Now, fast forward to today. Global temperatures have been flat since about 1998, or for about 15 years or so. This is difficult to explain for the IPCC, since about none of the 60+ models in their ensembles predicted this kind of pause in warming. In fact, temperature trends over the last 15 years have fallen below the 95% confidence level of nearly every climate model used by the IPCC. So scientists must either change their models (eek!) or else they must explain why they still are correct but missed the last 15 years of flat temperatures.
The IPCC is likely to take the latter course. Rumor has it that they will attribute the warming pause to… ocean cycles and the sun (those things the IPCC said last time were irrelevant). As you can see from my model above, this is entirely plausible. My model has an underlying 0.75C per century trend after 1945, but even with this trend actual temperatures hit a 30-year flat spot after the year 2000. So it is entirely possible for an underlying trend to be temporarily masked by cyclical factors.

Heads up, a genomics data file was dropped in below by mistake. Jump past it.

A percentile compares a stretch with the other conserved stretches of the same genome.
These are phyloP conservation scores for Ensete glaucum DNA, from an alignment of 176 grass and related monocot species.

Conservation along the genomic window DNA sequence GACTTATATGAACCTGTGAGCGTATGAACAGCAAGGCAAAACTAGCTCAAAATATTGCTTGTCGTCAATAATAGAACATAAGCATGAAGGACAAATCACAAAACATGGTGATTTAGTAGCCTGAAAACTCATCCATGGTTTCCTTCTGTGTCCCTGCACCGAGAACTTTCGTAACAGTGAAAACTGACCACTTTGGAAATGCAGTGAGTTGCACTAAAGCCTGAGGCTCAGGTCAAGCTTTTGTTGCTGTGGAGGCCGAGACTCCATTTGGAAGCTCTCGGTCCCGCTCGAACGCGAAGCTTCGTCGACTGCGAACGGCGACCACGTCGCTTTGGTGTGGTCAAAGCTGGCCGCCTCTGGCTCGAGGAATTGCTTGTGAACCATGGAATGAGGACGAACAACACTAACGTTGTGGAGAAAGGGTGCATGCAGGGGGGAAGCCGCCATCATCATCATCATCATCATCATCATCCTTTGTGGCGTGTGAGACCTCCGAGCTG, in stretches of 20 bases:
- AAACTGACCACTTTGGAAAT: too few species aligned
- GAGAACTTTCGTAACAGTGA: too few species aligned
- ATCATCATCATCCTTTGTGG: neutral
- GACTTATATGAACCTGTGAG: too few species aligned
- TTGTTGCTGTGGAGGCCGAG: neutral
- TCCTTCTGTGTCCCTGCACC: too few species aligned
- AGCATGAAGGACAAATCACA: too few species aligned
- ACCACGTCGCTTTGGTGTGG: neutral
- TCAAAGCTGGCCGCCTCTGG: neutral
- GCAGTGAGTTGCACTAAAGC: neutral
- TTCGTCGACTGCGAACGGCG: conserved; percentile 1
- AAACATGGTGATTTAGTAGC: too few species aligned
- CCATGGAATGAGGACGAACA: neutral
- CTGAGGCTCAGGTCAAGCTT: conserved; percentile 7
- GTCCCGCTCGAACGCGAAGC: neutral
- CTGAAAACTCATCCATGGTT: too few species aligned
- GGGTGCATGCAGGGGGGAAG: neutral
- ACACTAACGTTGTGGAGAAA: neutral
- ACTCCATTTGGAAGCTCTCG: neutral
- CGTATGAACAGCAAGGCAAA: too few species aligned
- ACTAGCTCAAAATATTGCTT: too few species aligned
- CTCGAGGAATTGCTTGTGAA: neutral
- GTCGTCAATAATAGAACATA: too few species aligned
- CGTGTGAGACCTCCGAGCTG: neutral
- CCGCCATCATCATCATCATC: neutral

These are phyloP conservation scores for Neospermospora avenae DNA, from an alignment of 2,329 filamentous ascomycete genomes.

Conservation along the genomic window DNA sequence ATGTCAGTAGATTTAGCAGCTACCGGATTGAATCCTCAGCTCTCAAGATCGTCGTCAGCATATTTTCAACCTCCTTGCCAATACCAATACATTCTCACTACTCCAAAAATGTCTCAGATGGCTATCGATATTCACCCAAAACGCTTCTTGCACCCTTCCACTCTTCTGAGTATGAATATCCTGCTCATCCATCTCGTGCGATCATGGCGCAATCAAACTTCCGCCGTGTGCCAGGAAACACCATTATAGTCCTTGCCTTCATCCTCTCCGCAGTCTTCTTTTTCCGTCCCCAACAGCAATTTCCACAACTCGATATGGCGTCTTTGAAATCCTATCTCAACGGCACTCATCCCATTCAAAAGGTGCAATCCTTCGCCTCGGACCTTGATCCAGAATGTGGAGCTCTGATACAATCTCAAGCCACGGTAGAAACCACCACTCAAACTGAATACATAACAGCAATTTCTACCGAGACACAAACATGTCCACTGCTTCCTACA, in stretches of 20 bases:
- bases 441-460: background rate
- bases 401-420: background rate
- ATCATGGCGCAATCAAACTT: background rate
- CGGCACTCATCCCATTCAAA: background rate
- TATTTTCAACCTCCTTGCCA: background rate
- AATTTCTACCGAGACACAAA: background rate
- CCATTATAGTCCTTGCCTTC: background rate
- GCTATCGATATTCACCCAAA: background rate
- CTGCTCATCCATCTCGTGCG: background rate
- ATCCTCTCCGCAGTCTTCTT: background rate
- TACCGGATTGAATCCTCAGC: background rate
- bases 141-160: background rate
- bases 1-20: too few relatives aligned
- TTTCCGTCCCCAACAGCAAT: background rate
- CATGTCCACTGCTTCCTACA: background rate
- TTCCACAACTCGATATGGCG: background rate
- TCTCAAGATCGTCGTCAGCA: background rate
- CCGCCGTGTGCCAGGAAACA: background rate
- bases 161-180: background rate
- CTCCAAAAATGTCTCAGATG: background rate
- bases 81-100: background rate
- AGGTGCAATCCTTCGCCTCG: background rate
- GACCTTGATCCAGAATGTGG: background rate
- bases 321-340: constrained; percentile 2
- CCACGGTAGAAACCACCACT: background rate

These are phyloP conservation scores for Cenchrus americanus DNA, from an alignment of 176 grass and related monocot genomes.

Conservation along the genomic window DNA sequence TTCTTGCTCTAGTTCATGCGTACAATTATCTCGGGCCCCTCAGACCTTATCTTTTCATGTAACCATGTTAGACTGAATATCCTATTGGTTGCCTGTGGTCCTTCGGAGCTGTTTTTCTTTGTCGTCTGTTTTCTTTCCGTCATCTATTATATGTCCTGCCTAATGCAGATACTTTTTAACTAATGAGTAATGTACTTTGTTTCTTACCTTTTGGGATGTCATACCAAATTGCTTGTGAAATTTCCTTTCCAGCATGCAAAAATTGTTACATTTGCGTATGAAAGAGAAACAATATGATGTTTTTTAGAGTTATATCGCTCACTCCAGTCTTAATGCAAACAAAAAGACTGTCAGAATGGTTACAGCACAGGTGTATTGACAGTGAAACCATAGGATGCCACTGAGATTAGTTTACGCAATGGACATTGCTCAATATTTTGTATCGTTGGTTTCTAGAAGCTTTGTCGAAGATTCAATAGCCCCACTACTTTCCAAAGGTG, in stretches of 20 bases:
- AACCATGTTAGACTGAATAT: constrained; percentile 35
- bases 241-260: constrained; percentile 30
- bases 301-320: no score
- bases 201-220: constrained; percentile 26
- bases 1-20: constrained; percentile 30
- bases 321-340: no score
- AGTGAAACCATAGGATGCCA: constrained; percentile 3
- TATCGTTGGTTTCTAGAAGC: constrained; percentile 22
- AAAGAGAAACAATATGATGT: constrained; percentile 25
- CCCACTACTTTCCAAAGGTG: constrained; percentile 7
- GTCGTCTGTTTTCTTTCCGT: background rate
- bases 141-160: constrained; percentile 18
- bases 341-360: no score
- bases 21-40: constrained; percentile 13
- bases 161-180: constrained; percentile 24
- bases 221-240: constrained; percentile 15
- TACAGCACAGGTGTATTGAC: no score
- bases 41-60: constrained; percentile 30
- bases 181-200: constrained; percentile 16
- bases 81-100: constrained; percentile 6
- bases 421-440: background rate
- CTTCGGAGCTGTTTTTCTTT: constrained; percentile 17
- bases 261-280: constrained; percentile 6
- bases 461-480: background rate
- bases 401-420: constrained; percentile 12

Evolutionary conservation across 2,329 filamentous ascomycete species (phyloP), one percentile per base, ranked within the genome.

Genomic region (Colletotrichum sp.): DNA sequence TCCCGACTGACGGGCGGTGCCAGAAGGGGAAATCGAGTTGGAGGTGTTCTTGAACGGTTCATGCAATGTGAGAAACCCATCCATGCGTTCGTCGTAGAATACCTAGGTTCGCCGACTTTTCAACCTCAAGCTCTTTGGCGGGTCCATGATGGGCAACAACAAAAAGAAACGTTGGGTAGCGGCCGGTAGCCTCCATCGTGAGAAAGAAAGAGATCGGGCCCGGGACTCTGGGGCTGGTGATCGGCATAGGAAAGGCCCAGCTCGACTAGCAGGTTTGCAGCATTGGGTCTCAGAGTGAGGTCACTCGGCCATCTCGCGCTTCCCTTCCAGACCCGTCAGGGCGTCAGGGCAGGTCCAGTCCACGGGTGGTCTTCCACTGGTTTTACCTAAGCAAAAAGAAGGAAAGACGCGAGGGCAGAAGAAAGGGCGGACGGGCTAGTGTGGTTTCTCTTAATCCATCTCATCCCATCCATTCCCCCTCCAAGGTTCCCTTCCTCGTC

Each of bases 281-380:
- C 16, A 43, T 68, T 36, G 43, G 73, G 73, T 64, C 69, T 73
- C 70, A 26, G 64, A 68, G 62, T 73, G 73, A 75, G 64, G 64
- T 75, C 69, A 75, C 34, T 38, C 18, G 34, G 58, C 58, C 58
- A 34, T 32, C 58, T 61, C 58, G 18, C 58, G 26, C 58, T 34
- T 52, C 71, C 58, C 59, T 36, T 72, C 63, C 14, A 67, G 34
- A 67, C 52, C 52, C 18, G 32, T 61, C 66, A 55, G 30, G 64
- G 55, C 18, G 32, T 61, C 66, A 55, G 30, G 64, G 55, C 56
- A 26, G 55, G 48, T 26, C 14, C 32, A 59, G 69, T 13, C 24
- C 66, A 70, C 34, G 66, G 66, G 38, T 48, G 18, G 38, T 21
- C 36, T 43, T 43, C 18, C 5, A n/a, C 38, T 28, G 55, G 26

BUT. And this is a big but. You can also see from my model that you can’t assume that these factors caused the current “pause” in warming without also acknowledging that they contributed to the warming from 1978-1998, something the IPCC seems loath to do. I do not know how the ICC is going to deal with this. I hate to think the worst of people, but I do not think it is beyond them to say that these factors offset greenhouse warming for the last 15 years but did not increase warming the 20 years before that.
We shall see. To be continued….